- learn about the conceptual framework Hodges' model. A tool that can help integrate HEALTH and SOCIAL CARE, INFORMATICS and EDUCATION. The model is situated, facilitates person-centredness, integrated - holistic care and reflective practice. A new site using Drupal is an ongoing aim - the creation of a reflective workbench. Email: h2cmng @ yahoo.co.uk Welcome

Friday, September 03, 2010

Interprofessional education, philosophy and conceptual frameworks

I received a copy of the following - Interprofessional Education in Wales: case studies in health and social care - July 2010, Editors: Clare Kell and Marion Helme (Health Sciences and Practice). Published by the HEA.

As per other HEA publications there are many papers here of great interest. One stood out at a first reading as in addition to the quote below Mark Edward's also refers to the need for an holistic approach, and this particular MSc. course providing a critical space.

UK Professionals are trained and educated in their own disciplines, learning their own unique and specialist knowledge for their chosen profession. Therefore, although each profession is well equipped for its singular contribution, they find their 'educational preparation a total mismatch for the complex, interactive world into which they graduate and practice' (Sullivan, 1998: 428). Sullivan's view reinforces the WLGA's concerns, that professional boundaries *demarcate* social professions (and others) from each other and that resistance to collaboration and co-operation on any meaningful level has been compounded by the historical development of the uni-professional training model. We need therefore to agree a uniting philosophy and *conceptual framework* that facilitates a dialogue between these professional disciplines and gives reasons for these discrete services to work together in providing effective inter-professional solutions to shared social problems. p.53. Edwards, M.L. (2010). * -- * My emphasis.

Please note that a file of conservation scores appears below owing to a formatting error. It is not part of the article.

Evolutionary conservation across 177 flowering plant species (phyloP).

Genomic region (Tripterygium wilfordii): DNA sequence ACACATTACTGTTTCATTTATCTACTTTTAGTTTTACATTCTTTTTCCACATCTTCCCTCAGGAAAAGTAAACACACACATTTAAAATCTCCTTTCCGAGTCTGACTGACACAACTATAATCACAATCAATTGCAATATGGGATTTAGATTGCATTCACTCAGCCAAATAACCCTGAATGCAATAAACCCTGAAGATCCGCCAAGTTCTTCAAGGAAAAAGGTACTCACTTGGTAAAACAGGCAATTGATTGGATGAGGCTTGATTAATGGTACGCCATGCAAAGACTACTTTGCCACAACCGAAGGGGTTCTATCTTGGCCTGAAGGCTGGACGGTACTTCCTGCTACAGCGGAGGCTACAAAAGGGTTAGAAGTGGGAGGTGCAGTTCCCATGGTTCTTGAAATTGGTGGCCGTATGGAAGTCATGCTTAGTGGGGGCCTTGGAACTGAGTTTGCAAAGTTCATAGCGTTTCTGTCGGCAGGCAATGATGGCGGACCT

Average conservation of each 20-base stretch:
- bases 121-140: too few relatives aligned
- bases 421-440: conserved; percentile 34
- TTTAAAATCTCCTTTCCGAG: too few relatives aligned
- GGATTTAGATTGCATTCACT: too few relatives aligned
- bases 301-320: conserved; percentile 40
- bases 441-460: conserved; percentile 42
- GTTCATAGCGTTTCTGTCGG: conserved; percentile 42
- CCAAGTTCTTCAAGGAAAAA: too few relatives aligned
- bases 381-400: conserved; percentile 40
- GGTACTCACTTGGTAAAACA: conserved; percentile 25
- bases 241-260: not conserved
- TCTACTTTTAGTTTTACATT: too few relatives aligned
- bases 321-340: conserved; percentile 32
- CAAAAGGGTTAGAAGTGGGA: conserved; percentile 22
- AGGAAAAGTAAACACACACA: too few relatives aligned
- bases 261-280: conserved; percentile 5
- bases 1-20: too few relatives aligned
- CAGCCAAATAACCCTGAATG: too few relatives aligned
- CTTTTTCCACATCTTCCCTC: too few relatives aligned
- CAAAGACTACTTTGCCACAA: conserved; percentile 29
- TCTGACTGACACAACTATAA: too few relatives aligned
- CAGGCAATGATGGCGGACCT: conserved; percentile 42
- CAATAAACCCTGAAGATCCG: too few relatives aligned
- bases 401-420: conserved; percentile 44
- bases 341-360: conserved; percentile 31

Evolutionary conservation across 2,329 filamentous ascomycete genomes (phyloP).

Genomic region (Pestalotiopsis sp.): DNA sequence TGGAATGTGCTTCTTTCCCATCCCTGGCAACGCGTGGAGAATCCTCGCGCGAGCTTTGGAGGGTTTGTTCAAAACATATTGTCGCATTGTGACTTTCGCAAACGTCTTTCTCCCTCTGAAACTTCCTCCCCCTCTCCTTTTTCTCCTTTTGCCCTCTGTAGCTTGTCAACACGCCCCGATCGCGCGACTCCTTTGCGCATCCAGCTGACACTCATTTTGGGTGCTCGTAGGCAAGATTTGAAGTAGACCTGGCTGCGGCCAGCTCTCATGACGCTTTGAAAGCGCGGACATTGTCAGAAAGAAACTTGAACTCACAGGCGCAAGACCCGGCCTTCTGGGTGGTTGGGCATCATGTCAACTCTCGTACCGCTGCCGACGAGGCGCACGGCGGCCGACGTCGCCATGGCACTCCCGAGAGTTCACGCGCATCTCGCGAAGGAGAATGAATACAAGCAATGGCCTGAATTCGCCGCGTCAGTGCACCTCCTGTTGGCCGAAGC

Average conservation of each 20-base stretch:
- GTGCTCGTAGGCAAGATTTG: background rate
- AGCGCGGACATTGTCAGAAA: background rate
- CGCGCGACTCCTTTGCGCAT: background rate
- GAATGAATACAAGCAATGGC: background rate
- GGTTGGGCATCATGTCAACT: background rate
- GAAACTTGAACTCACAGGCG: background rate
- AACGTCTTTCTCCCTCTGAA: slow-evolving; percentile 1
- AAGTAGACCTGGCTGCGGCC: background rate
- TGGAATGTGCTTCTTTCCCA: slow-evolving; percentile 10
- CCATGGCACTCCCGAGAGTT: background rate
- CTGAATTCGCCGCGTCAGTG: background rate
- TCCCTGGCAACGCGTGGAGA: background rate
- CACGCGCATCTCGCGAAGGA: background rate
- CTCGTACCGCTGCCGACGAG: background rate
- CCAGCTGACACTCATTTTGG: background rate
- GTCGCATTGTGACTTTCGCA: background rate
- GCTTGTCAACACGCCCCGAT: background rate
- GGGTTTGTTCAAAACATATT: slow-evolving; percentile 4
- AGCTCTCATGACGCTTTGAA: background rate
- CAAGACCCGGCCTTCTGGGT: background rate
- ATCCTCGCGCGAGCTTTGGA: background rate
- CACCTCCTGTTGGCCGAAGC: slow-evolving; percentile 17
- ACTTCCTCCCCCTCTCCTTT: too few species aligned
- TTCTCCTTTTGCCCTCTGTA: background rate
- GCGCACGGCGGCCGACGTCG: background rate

I do not merely want to hang word associations here on the blog line. But, I have wondered about how we demarcate the disciplines. This is a major question. In the rather incomplete, ill-formatted glossary I cite Resnik (2002) - A pragmatic approach to the Demarcation Problem. I would love to have the opportunity to explore this philosophical, scientific and disciplinary conundrum within the context of pantology in the 21st century (h2cm?).

On the new site a living glossary is a must - the terms we use often vary from context to context, professional to professional. Clearly (or opaquely) I cannot provide all the answers hence the need for a community and a (Drupal) module. ...

Mark L. Edwards, Case Study 7: Issues in collaboration between undergraduate professional qualifying programmes of youth work and social work. pp.47-55.

HEA, Health Sciences and Practice Subject Centre: Room 3.12 Waterloo Bridge Wing, Franklin-Wilkins buildings, King's College London, 150 Stamford Street, London SE1 9NH.

Resnik, D.B. (2002) A pragmatic approach to the Demarcation Problem, Stud. Hist. Phil. Sci., 31:2,249-267.

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